About Us: 2004 Symposium

Best Education Practices (BEPs) for Water Outreach Professionals:

Defining BEPs, Refining New Resources and Recommending Future Actions — Report and Proceedings

June 2-4, 2004

Hosted by the University of Wisconsin, Environmental Resources Center

Report and Proceedings

2004 Symposium Proceedings

For a sample, see the Table of Contents below

We convened the 2004 Symposium to build knowledge among natural resources agencies and professionals that the application of BEPs in outreach efforts is an effective tool for accomplishing water management objectives. This Report and Proceedings describes the Symposium and the lessons learned about best practices in water outreach and education.

A draft of the BEP Symposium Proceedings was first published online in December 2004. But the Symposium represented much more than a collection of papers. Participants contributed to thoughtful discussion, analysis, and recommendations about the role of education in water management. This final copy presents what we accomplished during the Symposium in, what we hope you will find, is a meaningful and useful way.

In 2004-05, we developed a Target Audience meta analysis process for the Water Outreach Education Project target audience literature search. We decided to apply that same method to identify and explore the strengths and gaps in the Symposium target audience information. We expect you will find that information (pp. 23–28) particularly interesting.

 


CONTENTS

NOTE: Please disregard the “wateroutreach” url on the inside cover. The new website for this content is fyi.uwex.edu/wateroutreach

Forward………………………………………………………………………………………………………………. 1

Planning Committee……………………………………………………………………………………………… 3

Agenda……………………………………………………………………………………………………………….. 5

Executive Summary………………………………………………………………………………………………. 7

I. Symposium Purpose and Process

II. Recommendations

Symposium Summary and Findings………………………………………………………………………… 13

I. Framing the Dialogue

Searching for New Ideas

An Overview of Outreach Education and Best Education Practices

Participant Activities

II. Presentation Analysis and Target Audience Recommendations

Recommendations by Audience

Recommendations by Theme

        III.  Identifying Gaps in Target Audience Research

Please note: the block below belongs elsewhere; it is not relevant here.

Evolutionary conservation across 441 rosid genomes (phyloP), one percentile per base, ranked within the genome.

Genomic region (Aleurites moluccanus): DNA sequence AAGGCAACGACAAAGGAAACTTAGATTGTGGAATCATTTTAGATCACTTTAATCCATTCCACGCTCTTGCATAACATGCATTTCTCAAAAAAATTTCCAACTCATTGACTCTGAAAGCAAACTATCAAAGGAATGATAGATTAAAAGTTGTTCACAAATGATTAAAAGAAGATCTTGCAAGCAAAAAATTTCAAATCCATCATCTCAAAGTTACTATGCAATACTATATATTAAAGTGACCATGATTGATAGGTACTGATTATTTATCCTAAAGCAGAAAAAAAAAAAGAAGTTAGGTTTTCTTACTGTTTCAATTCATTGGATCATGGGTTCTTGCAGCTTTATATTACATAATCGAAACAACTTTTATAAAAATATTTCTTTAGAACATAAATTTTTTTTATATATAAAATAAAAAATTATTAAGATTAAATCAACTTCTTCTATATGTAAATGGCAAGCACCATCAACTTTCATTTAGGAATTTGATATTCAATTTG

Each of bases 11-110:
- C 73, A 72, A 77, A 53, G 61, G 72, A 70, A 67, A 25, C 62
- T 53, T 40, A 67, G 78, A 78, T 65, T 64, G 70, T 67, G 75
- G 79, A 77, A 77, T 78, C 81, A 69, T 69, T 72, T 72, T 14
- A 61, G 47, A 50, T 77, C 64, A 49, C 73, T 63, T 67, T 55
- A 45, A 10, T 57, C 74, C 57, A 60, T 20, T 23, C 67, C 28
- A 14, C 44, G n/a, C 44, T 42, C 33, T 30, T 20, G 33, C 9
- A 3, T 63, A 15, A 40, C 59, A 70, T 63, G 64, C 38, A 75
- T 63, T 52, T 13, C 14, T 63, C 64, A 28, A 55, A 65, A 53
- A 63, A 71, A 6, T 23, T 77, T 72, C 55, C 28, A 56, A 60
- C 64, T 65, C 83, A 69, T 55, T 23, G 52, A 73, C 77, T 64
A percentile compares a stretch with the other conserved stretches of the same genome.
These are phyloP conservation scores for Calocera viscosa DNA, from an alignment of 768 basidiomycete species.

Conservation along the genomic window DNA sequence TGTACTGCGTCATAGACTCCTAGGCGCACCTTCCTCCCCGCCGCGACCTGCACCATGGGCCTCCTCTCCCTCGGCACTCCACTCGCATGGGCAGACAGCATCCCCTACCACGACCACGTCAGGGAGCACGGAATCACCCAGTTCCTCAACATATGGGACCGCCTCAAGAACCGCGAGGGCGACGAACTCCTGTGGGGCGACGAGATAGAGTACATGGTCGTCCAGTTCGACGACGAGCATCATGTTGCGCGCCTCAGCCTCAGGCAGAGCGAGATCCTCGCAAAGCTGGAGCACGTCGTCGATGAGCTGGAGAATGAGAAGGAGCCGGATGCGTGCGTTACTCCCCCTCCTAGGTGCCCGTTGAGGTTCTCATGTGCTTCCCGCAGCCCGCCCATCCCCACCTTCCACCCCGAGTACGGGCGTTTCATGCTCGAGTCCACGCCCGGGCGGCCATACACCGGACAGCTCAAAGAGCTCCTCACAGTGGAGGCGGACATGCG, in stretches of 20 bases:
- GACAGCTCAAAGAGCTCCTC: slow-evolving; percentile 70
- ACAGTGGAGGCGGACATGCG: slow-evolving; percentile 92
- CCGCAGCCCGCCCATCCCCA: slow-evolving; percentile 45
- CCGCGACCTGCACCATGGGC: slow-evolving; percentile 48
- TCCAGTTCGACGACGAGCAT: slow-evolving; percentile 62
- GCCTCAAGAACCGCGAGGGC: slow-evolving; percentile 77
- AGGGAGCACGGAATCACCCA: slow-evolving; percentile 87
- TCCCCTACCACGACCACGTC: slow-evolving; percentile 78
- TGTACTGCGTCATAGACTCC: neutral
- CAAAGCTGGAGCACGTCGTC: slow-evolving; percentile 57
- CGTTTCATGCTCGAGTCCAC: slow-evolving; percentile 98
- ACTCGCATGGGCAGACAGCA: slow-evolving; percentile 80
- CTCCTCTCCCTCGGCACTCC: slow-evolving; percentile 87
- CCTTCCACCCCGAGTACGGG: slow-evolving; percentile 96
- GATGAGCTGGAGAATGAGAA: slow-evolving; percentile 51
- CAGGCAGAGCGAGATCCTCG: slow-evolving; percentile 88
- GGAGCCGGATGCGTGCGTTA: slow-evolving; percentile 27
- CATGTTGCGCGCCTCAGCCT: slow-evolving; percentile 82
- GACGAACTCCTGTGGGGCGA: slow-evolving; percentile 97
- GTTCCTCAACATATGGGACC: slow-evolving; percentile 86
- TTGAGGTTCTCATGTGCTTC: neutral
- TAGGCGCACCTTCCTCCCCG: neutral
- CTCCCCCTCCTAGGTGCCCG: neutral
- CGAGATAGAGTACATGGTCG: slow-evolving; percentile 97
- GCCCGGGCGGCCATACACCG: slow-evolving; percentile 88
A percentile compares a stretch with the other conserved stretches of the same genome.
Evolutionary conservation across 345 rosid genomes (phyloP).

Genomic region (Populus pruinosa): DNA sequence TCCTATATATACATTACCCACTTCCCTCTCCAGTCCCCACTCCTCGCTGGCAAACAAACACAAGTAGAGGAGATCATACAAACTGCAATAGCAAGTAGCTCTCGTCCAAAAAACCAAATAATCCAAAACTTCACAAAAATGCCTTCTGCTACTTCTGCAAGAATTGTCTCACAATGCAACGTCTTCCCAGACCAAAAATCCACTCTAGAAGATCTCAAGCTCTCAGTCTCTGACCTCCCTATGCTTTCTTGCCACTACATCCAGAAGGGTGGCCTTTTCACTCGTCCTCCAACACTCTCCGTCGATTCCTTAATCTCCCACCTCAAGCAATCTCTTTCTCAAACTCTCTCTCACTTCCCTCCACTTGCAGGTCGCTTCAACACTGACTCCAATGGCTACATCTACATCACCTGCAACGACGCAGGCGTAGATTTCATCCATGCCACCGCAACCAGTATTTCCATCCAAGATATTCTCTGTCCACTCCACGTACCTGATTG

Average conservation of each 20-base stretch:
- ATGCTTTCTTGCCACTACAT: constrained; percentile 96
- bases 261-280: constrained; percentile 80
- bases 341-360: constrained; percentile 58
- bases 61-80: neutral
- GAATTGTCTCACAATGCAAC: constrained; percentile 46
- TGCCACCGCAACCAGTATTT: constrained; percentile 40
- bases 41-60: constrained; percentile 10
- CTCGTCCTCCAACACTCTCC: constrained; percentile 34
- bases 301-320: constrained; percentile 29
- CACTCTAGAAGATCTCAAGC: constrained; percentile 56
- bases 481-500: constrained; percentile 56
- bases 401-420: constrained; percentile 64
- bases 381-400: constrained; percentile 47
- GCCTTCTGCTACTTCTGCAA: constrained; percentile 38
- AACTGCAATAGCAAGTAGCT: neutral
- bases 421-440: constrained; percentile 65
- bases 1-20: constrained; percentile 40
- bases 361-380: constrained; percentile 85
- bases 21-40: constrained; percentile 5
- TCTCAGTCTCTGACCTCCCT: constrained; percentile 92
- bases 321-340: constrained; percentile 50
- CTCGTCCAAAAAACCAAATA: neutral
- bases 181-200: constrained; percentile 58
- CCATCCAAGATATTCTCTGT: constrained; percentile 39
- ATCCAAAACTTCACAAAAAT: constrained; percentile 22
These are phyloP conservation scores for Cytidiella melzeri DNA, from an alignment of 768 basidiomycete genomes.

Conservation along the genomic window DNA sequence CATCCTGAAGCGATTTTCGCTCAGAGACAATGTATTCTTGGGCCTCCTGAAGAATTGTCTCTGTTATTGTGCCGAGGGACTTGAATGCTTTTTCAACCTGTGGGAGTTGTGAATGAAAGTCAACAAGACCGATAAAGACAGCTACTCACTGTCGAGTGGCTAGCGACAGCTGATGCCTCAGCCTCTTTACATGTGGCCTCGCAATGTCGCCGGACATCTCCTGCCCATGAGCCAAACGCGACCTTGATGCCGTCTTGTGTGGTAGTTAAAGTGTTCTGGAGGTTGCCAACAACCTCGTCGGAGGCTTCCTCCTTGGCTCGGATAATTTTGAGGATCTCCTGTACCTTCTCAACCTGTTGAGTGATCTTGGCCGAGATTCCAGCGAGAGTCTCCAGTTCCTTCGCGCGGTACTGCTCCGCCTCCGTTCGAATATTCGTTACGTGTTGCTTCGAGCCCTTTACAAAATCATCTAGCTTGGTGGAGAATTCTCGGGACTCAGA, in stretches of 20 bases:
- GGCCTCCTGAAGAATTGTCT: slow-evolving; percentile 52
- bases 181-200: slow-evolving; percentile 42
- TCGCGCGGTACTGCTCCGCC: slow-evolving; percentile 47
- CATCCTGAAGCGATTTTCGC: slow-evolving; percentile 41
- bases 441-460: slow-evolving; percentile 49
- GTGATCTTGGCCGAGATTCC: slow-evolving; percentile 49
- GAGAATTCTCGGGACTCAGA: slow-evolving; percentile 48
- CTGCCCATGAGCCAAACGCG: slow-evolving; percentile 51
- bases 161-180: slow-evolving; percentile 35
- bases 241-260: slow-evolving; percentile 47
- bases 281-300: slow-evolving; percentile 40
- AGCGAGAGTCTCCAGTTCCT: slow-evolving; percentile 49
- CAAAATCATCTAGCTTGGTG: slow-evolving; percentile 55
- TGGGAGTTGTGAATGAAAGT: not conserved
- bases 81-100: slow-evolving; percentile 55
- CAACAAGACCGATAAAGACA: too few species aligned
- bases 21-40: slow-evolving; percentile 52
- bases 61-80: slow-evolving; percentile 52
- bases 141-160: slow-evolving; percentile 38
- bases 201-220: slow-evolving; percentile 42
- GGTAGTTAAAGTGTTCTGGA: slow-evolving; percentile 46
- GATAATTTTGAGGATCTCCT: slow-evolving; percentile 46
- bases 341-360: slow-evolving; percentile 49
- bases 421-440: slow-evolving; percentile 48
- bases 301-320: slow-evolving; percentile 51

Project Analysis of Gaps

Participant Analysis of Gaps and Recommendations

IV. Challenges for Future Action

Panel Presentations: Facilitating Community Action

Participants’ Advice

Education: A Key Component of Water Management Strategies

V. References

VI. Appendices………………………………………………………………………………………………….. 33

Appendix A: Essential Best Education Practices…………………………………………….. 35

Appendix B: Summary of Findings by Primary Target Audience……………………….. 39

Appendix C: Water Outreach Education Web Site Resources………………………….. 61

Appendix D: Recommendations Summarized by Target Audiences, Tables 7-15… 63

Appendix E: Recommendations Summarized by Outreach Themes, Tables 16-22..75

Appendix F: Plenary Activity – Promoting BEPs and Challenges for Future Action..87

Papers, Posters and Panels (Index)…………………………………………………………………………….. 99 – 102

Keynote Address: Kevin Coyle, Education – An Essential Ingredient for Successful Water Management……………………………………………………………………………………………………… 103

Featured Case Study Presentation (abstract): Andy Yencha and Kevan Klingberg, Making Our Nonpoint Source Pollution Education Programs Effective………………………………………………………109

Research Papers on Audience Specific BEPs (in alphabetical order by presenter) …………. 111

Elizabeth Bird (Alternate) Livestock EMS Pilots: Lessons about Education Strategies (Abstract)

Joe Bonnell and Anne Baird, Applying Principles of Adult Education Theory to a Professional Development Program for Watershed Group Leaders

Eleanor Burkett and Mary Blickenderfer, Shoreland Revegetation Workshops Promote Environmental Stewardship

Michael Dietz, Education and Changes in Residential Nonpoint Source Pollution

Patrick Edwards, Improving Aquatic Insect Identifications Made by Students and Volunteers

Richard Enfield and Richard Ponzio, From Dewey to Doing: How Experiential Education Theory Can Be Effectively Used as a Best Education Practice

Patricia Farrell, The Long and Short of Groundwater Education for Michigan Farmers

Anita Kraemer, Evaluation of the Chesapeake Bay Foundation’s Conservation Education Programs

Timothy Lawrence, Local Control of the Environment: Is This What They Asked For?

Jennifer Levin, From Theory to Practice: Best Practices in Boating, Fishing, and Aquatic Stewardship Education

Robert Mahler, Using a Survey Instrument to Determine Audience Preferred Delivery Methods for Water Quality in the Pacific Northwest

Michael Marzolla (Alternate), Agua Pura and Los Pescadores: Latino Youth and Families Engage in Water Resource Issues

LaDonna McCowan (Alternate), Drinking Water Education for Underserved Communities

Suzanna Roffe, Assessing Extension Program Impact: Case Study of a Water Quality Program